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Here is What You Can Expect if You Totaled a Financed Car in Colorado

Car accidents can cause a wide range of serious and even life-threatening injuries. Even when those involved in an accident are fortunate enough to walk away without serious injuries, their vehicles may sustain significant physical damage that makes the cars inoperable.

When a car is “totaled” in a crash, the cost of repairing the vehicle is more than its total value. That can create another level of stress and uncertainty for a car owner who is still paying off a loan on the vehicle. It is vital to make sure that your insurance company compensates you fairly in these situations.

At Levine Law, our Denver car accident lawyers have decades of combined experience helping people and families throughout Colorado keep insurers honest. We are happy to take many of these cases without any upfront fees and we have a track record of successful results for clients.

What Happens if I Total My Car? 

Vehicles can be totaled in a wide range of different types of accidents, whether it is a rear-end collision at low speed in a residential neighborhood or a high-speed crash involving multiple cars on a busy highway. 

Your insurer will ultimately decide whether the vehicle is totaled after you or the company get an estimate on the cost of repairs. If that estimate is more than the car’s current value, the insurer decides that it is not worth paying to have the repairs completed. If a car worth $10,000 incurs damages that will cost $12,500 to fix, for example, the insurer will deem it totaled.

A car that is totaled does not get fixed. Instead, it is usually sent to the scrap yard. You can file a claim for benefits with your auto insurer. Depending on the details of your policy, the benefits may include the costs of a rental car or other transportation for a certain amount of time after the accident.

How Much Will My Insurance Company Pay Me for the Totaled Car?

Generally, your insurer will pay you the value of the vehicle minus any deductible. If the car was totaled in an accident caused by another driver, the driver’s insurer is likely to be responsible for compensating you for the vehicle’s value without any deductible.

The current value of the vehicle is the market value, or the price that the car could be expected to fetch on the resale market had it not been totaled. The value takes into account the car’s value, as well as any wear and tear prior to the crash. The Kelley Blue Book or another independent research service can help you determine the vehicle’s value.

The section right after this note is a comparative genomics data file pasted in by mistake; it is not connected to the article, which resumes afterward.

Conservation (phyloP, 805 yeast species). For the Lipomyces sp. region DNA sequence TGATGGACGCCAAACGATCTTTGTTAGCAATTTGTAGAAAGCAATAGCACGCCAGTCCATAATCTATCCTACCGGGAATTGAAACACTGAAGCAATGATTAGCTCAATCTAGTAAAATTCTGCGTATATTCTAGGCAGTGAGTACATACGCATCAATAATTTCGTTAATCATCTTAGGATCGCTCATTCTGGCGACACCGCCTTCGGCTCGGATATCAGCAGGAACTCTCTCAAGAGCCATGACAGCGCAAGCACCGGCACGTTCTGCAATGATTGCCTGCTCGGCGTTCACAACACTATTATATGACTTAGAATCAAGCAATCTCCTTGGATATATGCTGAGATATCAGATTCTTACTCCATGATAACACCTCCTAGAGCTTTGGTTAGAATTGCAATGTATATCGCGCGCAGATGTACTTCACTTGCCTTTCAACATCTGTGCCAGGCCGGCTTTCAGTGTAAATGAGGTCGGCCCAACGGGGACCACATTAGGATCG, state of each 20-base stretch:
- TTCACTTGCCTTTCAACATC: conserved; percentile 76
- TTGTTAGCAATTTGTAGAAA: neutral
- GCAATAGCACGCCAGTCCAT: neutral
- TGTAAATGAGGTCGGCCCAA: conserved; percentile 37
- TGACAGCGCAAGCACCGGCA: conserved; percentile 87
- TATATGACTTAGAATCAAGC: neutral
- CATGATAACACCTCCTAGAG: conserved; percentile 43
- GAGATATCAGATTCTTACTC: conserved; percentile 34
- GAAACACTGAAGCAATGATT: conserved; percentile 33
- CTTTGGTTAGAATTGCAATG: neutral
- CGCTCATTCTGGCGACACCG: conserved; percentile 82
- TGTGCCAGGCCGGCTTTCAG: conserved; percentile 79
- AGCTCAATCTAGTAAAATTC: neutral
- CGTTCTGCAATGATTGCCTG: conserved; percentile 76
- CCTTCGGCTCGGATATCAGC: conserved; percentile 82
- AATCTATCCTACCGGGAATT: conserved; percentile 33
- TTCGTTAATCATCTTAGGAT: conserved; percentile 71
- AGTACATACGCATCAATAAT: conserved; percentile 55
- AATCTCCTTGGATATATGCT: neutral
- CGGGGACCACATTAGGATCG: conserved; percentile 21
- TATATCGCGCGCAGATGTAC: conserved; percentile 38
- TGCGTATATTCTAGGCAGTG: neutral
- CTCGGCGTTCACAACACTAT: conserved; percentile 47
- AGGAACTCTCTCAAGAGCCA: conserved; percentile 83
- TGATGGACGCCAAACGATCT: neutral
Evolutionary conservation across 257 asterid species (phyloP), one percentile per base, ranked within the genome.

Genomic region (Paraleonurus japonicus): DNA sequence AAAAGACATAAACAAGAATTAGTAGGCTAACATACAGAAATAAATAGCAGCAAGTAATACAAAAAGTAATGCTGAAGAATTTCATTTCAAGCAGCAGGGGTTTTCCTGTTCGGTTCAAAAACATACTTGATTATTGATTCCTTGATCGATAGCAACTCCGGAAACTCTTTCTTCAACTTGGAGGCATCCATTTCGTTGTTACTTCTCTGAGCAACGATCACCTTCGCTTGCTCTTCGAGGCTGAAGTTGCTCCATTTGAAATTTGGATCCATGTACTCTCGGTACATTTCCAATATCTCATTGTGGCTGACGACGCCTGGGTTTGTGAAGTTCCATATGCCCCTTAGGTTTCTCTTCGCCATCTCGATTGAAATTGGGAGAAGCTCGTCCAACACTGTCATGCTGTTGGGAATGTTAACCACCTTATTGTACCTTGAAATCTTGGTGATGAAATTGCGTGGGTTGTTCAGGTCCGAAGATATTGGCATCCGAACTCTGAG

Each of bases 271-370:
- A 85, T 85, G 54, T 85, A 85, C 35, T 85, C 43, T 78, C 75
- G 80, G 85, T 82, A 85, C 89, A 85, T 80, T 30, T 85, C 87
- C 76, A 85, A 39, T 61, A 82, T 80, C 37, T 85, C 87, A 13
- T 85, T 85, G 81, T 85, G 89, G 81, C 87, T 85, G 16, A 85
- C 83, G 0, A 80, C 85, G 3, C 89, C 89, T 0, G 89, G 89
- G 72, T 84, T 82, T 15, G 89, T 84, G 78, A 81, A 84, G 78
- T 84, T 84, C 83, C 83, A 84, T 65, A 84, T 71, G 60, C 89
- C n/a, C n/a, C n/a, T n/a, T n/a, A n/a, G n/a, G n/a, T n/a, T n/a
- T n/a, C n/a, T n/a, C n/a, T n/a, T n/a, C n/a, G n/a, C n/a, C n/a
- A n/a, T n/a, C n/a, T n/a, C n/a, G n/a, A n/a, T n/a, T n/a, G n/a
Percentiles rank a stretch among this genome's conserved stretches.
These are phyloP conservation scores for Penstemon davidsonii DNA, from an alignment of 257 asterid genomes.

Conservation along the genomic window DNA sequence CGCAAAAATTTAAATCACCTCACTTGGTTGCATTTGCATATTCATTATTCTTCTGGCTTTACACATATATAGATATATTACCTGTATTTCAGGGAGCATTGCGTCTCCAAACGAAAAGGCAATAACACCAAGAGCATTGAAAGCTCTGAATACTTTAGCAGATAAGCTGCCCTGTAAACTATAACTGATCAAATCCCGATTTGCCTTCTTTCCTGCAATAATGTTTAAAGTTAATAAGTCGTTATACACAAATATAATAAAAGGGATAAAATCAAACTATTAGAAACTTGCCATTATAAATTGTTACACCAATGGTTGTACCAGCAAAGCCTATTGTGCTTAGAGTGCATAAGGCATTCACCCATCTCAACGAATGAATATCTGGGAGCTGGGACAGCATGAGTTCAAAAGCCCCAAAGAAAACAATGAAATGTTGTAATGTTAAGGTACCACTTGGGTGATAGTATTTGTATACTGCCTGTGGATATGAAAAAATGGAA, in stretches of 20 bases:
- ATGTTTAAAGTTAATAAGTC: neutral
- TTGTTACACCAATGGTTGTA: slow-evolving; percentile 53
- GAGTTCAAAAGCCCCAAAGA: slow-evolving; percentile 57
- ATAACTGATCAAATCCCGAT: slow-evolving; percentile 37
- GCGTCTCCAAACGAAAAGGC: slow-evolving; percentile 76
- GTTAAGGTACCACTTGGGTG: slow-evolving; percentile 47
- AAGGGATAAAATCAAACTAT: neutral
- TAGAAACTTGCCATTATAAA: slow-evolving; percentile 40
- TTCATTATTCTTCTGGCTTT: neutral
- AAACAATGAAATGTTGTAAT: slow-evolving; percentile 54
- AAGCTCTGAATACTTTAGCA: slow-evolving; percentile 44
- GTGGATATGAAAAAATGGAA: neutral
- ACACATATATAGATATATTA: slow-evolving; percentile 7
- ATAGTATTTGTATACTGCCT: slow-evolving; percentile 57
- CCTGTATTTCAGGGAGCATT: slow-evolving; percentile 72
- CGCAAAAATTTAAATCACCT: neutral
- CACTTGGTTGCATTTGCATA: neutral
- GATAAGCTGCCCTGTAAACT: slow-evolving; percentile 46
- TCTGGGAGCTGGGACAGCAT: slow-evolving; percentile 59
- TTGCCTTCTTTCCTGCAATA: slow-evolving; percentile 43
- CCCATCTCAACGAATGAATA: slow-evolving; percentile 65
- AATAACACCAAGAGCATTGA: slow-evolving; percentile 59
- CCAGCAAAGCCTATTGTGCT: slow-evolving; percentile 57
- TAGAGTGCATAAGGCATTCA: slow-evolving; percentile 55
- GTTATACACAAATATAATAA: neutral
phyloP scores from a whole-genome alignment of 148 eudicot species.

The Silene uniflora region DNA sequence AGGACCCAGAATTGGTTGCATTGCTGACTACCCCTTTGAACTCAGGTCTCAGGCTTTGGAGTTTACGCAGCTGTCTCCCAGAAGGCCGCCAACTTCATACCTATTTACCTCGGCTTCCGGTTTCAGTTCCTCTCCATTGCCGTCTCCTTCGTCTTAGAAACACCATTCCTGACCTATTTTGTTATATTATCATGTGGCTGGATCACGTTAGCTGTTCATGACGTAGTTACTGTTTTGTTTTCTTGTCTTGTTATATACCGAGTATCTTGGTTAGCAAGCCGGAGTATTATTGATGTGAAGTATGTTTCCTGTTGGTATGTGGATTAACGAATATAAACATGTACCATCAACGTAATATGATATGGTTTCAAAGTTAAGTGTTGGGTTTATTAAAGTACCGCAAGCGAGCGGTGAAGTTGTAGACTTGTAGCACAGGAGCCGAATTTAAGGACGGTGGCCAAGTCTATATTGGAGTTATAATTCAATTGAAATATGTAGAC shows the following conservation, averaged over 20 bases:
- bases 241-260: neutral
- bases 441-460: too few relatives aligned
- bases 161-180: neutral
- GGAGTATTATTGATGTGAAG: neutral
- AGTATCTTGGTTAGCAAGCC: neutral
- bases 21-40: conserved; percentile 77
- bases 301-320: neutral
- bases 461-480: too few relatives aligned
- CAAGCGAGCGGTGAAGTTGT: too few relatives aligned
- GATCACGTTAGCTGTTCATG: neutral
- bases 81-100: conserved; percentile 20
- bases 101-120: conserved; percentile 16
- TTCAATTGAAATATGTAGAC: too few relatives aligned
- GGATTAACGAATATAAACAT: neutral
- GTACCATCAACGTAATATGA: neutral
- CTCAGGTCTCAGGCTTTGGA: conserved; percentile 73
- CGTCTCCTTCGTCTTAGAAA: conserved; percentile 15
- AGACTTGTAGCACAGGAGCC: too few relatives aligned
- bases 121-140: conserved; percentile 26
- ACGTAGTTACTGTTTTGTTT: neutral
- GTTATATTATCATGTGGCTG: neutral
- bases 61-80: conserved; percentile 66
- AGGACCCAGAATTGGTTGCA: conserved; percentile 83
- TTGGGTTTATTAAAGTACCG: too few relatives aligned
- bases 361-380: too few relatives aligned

It is important to understand that the car value is not the price that you paid for the vehicle or the amount of any car loan that you used to finance the purchase. Often, insurers try to lowball value determinations in order to reduce payouts. A Denver car accident lawyer at our firm can help you determine the actual value of the vehicle and fight back to ensure that you are appropriately compensated.

Will I Still Have to Pay Off My Car Loan?

Being in an accident does not get you out of having to pay off a car loan. Even if the car for which you obtained the loan has been totaled and is no longer operable.

If you financed a car that has been totaled in an accident, the money that you get from your insurer may be less than what you owe on the loan. That means you will have to continue paying the loan, not to mention figure out how to pay for a new or used replacement vehicle.

This is why it is vital to make sure that you are getting the maximum amount to which you are entitled from the insurance company. Fortunately, you do not have to do it on your own. An experienced Denver car accident lawyer can guide you through the process of filing an insurance claim, challenge the insurer’s determination of the vehicle’s value and take legal action to get you the full compensation to which you are entitled.

How Do I Get the Most Money Possible for a Totaled Car?

Keep in mind that what the insurance company offers you for the totaled car is just that: an offer. You have the right to make a counteroffer, including by having an attorney make the counteroffer for you.

There are a number of factors that you should consider when making a counteroffer. The point is to explain why the value of the vehicle is higher than what was calculated by the insurer. 

The factors include the retail value of the car – not the trade-in value – as well as the price for which similar vehicles are selling in the local area. You should also account for any improvements you have made on the car and any other specifics about the vehicle that makes it more valuable.

Implicit in the counteroffer is that you have the right to pursue legal action against the insurer if you cannot reach a mutually agreeable resolution. Although major insurers often fight tooth and nail to reduce or avoid payoffs, there is some value in avoiding a protracted legal fight.

Speak with a Denver Car Accident Lawyer 

If you or a loved one has been injured in a crash in Colorado, the Denver car accident lawyers at Levine Law can help you understand your rights and options. Our firm has a strong track record of success in the courtroom and through negotiated settlements.

We are pleased to serve clients throughout Colorado, including in Denver, Colorado Springs, Ft. Collins and Loveland. Call us at 303-333-8000 or contact us online to speak with a Denver car accident lawyer.

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